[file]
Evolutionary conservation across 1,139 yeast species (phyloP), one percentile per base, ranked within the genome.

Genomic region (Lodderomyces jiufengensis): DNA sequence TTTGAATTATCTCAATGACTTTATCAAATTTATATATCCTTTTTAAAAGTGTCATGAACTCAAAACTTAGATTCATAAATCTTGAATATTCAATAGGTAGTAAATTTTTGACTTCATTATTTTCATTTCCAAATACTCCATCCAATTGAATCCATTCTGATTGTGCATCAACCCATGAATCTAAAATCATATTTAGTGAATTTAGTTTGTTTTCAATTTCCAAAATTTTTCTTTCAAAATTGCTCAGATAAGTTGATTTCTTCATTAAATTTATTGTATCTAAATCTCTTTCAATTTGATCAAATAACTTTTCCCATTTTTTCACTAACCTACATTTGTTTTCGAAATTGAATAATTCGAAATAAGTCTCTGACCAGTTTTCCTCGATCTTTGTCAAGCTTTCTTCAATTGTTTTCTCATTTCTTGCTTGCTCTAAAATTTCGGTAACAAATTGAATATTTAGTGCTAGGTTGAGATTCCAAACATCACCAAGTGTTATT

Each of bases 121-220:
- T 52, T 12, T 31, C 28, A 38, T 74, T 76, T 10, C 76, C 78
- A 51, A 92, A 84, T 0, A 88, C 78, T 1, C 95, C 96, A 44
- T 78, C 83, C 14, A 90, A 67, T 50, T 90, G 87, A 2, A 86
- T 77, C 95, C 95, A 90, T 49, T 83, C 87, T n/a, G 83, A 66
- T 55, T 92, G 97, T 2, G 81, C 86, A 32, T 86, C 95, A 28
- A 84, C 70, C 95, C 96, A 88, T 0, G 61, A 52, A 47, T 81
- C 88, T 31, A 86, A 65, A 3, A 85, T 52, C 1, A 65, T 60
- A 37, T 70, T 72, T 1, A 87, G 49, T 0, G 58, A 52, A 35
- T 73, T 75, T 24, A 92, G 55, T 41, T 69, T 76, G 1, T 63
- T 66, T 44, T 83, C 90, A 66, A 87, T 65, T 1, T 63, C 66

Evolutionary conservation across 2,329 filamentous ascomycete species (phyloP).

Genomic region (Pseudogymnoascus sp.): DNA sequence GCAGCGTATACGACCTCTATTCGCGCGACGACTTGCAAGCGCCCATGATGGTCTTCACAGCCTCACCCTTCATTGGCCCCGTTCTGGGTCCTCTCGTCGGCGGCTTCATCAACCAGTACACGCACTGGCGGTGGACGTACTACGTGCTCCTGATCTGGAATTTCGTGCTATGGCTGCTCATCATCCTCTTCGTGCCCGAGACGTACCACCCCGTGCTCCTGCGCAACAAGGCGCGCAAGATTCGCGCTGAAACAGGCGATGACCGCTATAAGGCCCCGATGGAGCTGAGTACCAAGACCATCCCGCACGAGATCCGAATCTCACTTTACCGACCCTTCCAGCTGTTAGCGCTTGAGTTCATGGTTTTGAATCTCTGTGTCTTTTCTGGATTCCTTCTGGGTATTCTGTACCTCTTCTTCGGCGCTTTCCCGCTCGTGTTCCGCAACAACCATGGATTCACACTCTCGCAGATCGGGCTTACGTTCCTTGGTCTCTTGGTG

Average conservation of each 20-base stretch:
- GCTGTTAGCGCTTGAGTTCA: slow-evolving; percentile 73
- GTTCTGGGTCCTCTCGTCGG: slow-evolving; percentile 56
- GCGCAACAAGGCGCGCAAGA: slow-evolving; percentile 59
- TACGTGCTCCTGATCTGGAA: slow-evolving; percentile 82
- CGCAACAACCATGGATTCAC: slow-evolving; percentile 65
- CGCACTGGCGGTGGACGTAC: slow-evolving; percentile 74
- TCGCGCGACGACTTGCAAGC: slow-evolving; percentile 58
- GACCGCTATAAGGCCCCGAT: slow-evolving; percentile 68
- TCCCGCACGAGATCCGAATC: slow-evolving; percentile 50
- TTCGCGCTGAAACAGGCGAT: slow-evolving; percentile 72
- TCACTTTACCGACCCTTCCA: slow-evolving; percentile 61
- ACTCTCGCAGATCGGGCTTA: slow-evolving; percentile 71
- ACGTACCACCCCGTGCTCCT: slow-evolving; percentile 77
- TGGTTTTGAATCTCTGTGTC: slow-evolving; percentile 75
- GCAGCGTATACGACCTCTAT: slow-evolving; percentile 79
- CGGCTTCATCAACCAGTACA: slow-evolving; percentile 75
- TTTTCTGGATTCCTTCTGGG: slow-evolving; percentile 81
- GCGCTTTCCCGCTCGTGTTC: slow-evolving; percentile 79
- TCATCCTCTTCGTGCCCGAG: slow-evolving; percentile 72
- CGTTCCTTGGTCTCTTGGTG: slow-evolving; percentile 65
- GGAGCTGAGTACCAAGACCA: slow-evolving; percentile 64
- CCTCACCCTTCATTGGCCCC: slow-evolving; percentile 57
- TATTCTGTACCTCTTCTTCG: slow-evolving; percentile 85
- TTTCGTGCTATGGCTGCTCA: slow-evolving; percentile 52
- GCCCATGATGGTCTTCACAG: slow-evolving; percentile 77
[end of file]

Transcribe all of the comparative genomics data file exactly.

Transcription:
Evolutionary conservation across 1,139 yeast species (phyloP), one percentile per base, ranked within the genome.

Genomic region (Lodderomyces jiufengensis): DNA sequence TTTGAATTATCTCAATGACTTTATCAAATTTATATATCCTTTTTAAAAGTGTCATGAACTCAAAACTTAGATTCATAAATCTTGAATATTCAATAGGTAGTAAATTTTTGACTTCATTATTTTCATTTCCAAATACTCCATCCAATTGAATCCATTCTGATTGTGCATCAACCCATGAATCTAAAATCATATTTAGTGAATTTAGTTTGTTTTCAATTTCCAAAATTTTTCTTTCAAAATTGCTCAGATAAGTTGATTTCTTCATTAAATTTATTGTATCTAAATCTCTTTCAATTTGATCAAATAACTTTTCCCATTTTTTCACTAACCTACATTTGTTTTCGAAATTGAATAATTCGAAATAAGTCTCTGACCAGTTTTCCTCGATCTTTGTCAAGCTTTCTTCAATTGTTTTCTCATTTCTTGCTTGCTCTAAAATTTCGGTAACAAATTGAATATTTAGTGCTAGGTTGAGATTCCAAACATCACCAAGTGTTATT

Each of bases 121-220:
- T 52, T 12, T 31, C 28, A 38, T 74, T 76, T 10, C 76, C 78
- A 51, A 92, A 84, T 0, A 88, C 78, T 1, C 95, C 96, A 44
- T 78, C 83, C 14, A 90, A 67, T 50, T 90, G 87, A 2, A 86
- T 77, C 95, C 95, A 90, T 49, T 83, C 87, T n/a, G 83, A 66
- T 55, T 92, G 97, T 2, G 81, C 86, A 32, T 86, C 95, A 28
- A 84, C 70, C 95, C 96, A 88, T 0, G 61, A 52, A 47, T 81
- C 88, T 31, A 86, A 65, A 3, A 85, T 52, C 1, A 65, T 60
- A 37, T 70, T 72, T 1, A 87, G 49, T 0, G 58, A 52, A 35
- T 73, T 75, T 24, A 92, G 55, T 41, T 69, T 76, G 1, T 63
- T 66, T 44, T 83, C 90, A 66, A 87, T 65, T 1, T 63, C 66

Evolutionary conservation across 2,329 filamentous ascomycete species (phyloP).

Genomic region (Pseudogymnoascus sp.): DNA sequence GCAGCGTATACGACCTCTATTCGCGCGACGACTTGCAAGCGCCCATGATGGTCTTCACAGCCTCACCCTTCATTGGCCCCGTTCTGGGTCCTCTCGTCGGCGGCTTCATCAACCAGTACACGCACTGGCGGTGGACGTACTACGTGCTCCTGATCTGGAATTTCGTGCTATGGCTGCTCATCATCCTCTTCGTGCCCGAGACGTACCACCCCGTGCTCCTGCGCAACAAGGCGCGCAAGATTCGCGCTGAAACAGGCGATGACCGCTATAAGGCCCCGATGGAGCTGAGTACCAAGACCATCCCGCACGAGATCCGAATCTCACTTTACCGACCCTTCCAGCTGTTAGCGCTTGAGTTCATGGTTTTGAATCTCTGTGTCTTTTCTGGATTCCTTCTGGGTATTCTGTACCTCTTCTTCGGCGCTTTCCCGCTCGTGTTCCGCAACAACCATGGATTCACACTCTCGCAGATCGGGCTTACGTTCCTTGGTCTCTTGGTG

Average conservation of each 20-base stretch:
- GCTGTTAGCGCTTGAGTTCA: slow-evolving; percentile 73
- GTTCTGGGTCCTCTCGTCGG: slow-evolving; percentile 56
- GCGCAACAAGGCGCGCAAGA: slow-evolving; percentile 59
- TACGTGCTCCTGATCTGGAA: slow-evolving; percentile 82
- CGCAACAACCATGGATTCAC: slow-evolving; percentile 65
- CGCACTGGCGGTGGACGTAC: slow-evolving; percentile 74
- TCGCGCGACGACTTGCAAGC: slow-evolving; percentile 58
- GACCGCTATAAGGCCCCGAT: slow-evolving; percentile 68
- TCCCGCACGAGATCCGAATC: slow-evolving; percentile 50
- TTCGCGCTGAAACAGGCGAT: slow-evolving; percentile 72
- TCACTTTACCGACCCTTCCA: slow-evolving; percentile 61
- ACTCTCGCAGATCGGGCTTA: slow-evolving; percentile 71
- ACGTACCACCCCGTGCTCCT: slow-evolving; percentile 77
- TGGTTTTGAATCTCTGTGTC: slow-evolving; percentile 75
- GCAGCGTATACGACCTCTAT: slow-evolving; percentile 79
- CGGCTTCATCAACCAGTACA: slow-evolving; percentile 75
- TTTTCTGGATTCCTTCTGGG: slow-evolving; percentile 81
- GCGCTTTCCCGCTCGTGTTC: slow-evolving; percentile 79
- TCATCCTCTTCGTGCCCGAG: slow-evolving; percentile 72
- CGTTCCTTGGTCTCTTGGTG: slow-evolving; percentile 65
- GGAGCTGAGTACCAAGACCA: slow-evolving; percentile 64
- CCTCACCCTTCATTGGCCCC: slow-evolving; percentile 57
- TATTCTGTACCTCTTCTTCG: slow-evolving; percentile 85
- TTTCGTGCTATGGCTGCTCA: slow-evolving; percentile 52
- GCCCATGATGGTCTTCACAG: slow-evolving; percentile 77